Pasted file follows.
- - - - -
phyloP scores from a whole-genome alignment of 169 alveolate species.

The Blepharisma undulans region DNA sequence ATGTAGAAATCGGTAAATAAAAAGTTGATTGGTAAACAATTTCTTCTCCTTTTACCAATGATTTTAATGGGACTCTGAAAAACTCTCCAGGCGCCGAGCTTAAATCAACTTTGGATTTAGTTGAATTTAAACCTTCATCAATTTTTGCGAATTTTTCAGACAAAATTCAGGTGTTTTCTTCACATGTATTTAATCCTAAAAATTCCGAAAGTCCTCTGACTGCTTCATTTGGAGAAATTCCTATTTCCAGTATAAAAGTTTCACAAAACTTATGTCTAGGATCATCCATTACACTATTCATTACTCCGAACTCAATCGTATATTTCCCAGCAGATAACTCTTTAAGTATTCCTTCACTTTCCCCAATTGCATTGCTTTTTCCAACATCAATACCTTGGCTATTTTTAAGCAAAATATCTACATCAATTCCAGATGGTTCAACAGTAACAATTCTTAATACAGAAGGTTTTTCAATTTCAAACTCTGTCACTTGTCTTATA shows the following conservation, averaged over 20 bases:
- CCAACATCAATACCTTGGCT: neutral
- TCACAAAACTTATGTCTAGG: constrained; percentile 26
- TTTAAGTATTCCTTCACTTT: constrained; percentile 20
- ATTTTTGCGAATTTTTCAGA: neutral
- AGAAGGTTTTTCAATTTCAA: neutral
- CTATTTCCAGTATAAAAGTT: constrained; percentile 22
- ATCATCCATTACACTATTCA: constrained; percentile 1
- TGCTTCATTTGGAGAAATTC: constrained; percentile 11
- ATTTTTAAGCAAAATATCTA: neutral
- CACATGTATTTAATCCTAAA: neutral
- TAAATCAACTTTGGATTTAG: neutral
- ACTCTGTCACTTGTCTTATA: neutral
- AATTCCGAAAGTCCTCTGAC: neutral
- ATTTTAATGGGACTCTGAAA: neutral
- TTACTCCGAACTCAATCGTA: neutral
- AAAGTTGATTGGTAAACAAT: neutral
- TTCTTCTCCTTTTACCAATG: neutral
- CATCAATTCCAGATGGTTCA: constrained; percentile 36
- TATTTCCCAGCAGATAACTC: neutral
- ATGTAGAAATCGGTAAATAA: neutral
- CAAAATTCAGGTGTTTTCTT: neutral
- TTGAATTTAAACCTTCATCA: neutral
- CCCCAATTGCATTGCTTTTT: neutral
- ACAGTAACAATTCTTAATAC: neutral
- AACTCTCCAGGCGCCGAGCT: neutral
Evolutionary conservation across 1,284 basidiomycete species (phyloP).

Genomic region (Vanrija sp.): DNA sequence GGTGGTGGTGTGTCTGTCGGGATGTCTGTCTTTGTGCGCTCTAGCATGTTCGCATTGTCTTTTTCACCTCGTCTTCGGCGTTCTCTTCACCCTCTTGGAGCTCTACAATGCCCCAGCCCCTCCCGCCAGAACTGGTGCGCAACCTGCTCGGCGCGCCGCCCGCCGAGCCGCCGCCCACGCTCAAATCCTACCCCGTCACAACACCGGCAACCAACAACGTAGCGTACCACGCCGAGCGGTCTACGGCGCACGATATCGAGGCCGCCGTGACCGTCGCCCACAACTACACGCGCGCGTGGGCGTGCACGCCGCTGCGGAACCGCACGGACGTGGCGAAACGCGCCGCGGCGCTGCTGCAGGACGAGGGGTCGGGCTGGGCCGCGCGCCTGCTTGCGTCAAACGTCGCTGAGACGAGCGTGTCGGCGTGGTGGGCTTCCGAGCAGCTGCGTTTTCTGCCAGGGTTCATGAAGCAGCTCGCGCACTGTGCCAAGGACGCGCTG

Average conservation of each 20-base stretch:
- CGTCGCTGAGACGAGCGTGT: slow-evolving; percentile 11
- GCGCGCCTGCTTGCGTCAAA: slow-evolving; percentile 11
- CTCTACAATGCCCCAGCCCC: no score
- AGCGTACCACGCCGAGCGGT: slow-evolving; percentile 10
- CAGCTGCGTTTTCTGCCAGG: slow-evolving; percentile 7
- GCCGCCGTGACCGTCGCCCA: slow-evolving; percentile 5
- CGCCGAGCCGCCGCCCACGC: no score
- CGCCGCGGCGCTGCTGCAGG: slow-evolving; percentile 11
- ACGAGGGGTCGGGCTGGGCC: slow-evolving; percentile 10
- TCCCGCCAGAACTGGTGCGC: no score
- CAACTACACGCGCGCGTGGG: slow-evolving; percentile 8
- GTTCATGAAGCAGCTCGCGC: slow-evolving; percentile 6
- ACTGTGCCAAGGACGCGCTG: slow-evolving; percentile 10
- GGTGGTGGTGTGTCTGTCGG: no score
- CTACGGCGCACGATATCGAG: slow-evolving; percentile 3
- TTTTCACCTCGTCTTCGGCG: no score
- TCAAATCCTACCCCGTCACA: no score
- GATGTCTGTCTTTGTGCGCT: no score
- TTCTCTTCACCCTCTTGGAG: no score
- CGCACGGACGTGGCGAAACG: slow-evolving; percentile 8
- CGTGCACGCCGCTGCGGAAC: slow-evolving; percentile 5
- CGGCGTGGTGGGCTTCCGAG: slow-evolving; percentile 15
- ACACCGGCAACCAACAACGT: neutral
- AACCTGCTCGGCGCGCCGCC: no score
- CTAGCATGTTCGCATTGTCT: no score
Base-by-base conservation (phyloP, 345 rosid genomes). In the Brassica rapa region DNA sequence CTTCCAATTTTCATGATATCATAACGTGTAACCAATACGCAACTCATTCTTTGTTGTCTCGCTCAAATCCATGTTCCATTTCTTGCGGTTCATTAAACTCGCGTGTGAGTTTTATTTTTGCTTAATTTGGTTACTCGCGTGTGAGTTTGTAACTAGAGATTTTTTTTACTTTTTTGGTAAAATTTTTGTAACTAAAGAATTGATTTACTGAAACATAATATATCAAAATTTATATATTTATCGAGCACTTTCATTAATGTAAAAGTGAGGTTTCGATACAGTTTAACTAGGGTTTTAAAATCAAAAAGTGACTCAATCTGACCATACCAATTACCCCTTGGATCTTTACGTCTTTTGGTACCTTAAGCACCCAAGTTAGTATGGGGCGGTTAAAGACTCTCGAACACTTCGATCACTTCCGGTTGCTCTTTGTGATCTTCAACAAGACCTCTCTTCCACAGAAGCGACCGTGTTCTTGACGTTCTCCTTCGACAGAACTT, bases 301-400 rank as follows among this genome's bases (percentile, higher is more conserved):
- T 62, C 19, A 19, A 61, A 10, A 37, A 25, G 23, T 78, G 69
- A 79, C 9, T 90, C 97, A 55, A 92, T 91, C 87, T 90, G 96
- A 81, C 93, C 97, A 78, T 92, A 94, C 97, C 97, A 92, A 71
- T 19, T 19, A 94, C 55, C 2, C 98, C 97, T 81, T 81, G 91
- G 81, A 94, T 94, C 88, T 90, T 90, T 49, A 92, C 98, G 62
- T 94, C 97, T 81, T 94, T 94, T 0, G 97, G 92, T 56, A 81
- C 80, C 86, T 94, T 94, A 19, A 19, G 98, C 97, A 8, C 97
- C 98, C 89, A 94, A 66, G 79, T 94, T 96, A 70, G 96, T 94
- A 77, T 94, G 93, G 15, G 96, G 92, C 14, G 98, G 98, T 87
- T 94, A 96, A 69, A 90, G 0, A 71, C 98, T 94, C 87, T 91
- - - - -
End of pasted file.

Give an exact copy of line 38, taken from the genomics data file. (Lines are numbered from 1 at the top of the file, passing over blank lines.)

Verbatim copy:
- CGCCGCGGCGCTGCTGCAGG: slow-evolving; percentile 11